‘Nimbys’ and landlords are the scapegoats for Britain’s shoddy housing crisis

I did not object to the development of small housing on the Brownfield land behind my street. I’d have preferred to keep a clear view of the old field, but I knew Britain needed to build houses – and I couldn’t imagine picking a fight against a developer.

But when the prefabricated fiberglass chimneys arrived on a flatbed truck and were sunk to the roofs by crane, I began to wish someone had insisted that the new homes were better designed rather than more of those omnipresent boxes.

Britain’s housing crisis is now so acute that to object to developments is to be arrogant and selfish – and to be called a ‘prophet’. But on the march toward building hundreds of thousands of new homes, we’ve given up on our standards.

Developers will drop grotesque new homes onto the site without adequate new transportation or GP surgeries, further angering those who build their community on them. Buyers and their new neighbors alike deserve better.

Rob Temple wrote last week in The Telegraph about his regrets about buying a newly built house full of obstacles and problems. His story is familiar to buyers across the country. This week, Rishi Sunak, the prime minister, was forced to backtrack on plans to impose targets for the construction of 300,000 new homes a year amid fears of a revolt by members of parliament.

These arbitrary targets don’t work – the government never hits them – but in the race to build to scale, they also act as a call for local councils to say yes to any developer with a bulldozer and a plan, no matter how much the landscape might scare.

The country needs to build more homes but it still can’t seem to get it right. The failure lies with years of failed planning policy by the government, not with landlords and second home owners who are often scapegoats.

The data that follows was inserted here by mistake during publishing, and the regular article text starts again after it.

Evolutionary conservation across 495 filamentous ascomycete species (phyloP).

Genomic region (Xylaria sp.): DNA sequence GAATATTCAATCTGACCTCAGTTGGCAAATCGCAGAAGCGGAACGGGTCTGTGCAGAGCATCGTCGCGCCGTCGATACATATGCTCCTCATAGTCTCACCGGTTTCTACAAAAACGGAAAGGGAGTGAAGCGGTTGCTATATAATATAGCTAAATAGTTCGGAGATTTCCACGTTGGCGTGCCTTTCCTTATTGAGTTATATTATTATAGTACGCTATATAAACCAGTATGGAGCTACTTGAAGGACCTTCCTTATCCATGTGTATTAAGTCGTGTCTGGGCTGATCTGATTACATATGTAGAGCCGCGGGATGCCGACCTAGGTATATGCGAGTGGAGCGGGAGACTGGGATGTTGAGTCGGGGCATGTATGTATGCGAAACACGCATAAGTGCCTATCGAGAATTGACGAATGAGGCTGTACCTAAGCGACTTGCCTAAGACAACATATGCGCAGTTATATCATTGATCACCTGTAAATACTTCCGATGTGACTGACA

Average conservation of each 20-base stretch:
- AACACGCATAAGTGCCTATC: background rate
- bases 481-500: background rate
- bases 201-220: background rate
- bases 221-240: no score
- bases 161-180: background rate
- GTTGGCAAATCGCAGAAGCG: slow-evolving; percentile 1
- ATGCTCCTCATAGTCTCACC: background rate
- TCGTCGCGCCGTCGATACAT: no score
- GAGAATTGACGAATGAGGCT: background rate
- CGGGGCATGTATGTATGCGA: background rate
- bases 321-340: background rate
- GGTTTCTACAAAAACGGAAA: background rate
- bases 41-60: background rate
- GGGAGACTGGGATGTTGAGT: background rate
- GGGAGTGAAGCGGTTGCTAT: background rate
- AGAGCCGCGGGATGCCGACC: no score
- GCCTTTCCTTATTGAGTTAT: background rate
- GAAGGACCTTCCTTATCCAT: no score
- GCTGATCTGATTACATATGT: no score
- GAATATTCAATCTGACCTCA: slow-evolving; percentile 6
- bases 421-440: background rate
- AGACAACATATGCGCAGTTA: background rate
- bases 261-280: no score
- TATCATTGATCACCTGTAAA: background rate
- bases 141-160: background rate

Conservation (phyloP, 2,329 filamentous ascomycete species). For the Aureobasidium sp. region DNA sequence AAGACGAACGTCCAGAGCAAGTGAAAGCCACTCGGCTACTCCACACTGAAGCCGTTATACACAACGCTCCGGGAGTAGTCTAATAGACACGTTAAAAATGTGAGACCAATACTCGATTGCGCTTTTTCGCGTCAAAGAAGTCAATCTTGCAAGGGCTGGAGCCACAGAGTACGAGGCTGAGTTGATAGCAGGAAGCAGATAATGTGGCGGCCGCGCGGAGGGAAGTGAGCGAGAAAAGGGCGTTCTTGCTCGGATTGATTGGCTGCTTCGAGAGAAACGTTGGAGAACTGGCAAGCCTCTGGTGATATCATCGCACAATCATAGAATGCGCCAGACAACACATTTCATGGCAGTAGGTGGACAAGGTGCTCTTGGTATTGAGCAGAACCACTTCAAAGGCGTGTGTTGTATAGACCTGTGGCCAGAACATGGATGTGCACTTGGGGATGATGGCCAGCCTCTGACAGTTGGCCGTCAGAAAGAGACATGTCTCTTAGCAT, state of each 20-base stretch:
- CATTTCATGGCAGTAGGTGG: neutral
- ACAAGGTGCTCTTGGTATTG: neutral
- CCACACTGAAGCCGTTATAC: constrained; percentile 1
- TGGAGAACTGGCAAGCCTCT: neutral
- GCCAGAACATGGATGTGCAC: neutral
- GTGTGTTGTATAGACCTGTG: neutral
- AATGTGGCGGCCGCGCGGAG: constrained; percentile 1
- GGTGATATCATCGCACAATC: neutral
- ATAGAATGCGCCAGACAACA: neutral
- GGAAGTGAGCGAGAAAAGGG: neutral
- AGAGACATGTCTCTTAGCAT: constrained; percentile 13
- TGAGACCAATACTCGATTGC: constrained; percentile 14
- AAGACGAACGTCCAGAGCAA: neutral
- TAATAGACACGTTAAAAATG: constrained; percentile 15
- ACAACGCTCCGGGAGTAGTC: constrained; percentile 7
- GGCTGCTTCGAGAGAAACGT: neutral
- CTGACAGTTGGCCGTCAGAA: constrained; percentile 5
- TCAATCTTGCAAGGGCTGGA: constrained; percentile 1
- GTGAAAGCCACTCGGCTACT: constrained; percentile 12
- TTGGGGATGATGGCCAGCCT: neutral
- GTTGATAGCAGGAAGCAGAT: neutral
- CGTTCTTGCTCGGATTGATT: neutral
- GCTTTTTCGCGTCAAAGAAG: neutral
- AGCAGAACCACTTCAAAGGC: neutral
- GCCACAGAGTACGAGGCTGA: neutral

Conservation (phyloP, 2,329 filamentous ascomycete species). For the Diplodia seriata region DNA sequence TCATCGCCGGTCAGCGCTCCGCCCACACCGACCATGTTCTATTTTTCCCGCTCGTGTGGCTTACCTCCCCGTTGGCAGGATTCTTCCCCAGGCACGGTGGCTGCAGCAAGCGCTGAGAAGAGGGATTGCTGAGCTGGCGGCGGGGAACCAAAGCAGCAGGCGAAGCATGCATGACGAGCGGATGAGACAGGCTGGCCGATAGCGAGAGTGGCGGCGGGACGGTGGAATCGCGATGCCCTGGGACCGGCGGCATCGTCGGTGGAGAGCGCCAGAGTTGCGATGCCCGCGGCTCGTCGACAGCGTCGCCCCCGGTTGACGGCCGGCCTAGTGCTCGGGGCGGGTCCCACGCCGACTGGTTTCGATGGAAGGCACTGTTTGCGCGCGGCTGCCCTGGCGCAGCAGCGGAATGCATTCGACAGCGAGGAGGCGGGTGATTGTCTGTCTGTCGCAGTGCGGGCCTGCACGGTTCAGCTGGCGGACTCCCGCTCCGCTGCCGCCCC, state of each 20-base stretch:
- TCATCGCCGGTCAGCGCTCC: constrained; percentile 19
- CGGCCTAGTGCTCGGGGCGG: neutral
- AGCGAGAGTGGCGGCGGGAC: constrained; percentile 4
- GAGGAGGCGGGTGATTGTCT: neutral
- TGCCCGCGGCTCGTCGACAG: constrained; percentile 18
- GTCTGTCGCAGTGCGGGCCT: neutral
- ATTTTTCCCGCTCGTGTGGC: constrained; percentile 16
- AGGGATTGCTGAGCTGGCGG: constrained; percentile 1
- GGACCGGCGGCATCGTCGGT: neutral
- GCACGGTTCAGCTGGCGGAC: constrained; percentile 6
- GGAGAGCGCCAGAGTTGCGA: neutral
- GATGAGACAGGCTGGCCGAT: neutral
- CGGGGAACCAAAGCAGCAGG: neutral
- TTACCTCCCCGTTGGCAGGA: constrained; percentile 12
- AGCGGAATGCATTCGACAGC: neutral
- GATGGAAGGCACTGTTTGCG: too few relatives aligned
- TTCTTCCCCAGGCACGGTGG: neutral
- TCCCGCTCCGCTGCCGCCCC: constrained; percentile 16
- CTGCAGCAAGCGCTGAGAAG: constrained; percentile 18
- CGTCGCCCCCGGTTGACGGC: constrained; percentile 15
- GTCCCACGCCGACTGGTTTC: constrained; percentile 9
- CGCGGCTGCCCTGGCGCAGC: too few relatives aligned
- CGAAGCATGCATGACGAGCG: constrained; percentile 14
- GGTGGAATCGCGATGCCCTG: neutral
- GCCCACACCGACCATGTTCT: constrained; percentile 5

The latest government pressure on landlords – cutting the capital gains allowance from £12,300 to £3,000 by 2024 – will see second home owners taxed an extra £2,600 and trigger a rush to sell. In effect, the government is working to free up the housing supply by forcing landlords, rather than building what is needed.

Just like high taxes, constant pressure on landlords seems to go against everything conservatives have to stand for. It is not only conservative, but short-sighted as well. Britain also needs profitable landlords to provide them with good rentable homes.

Not all new designs are bad and some of them look great. If you visit Warwickshire or the Cotswolds you will see beautiful new homes built from local stone which mixes in well. It is the houses that are built quickly and cheaply that prove to be a disaster for Britain.

Yes, buyers can afford it and put a roof over their heads, but how long will they last? Help to Buy has turned a generation of young buyers into sleazy homes and has given builders record profits. Many of them will be pushed into negative equity as home prices fall.

We need more decent landlords and we need to build more homes, but we also need to provide homes that are worth buying and living in.

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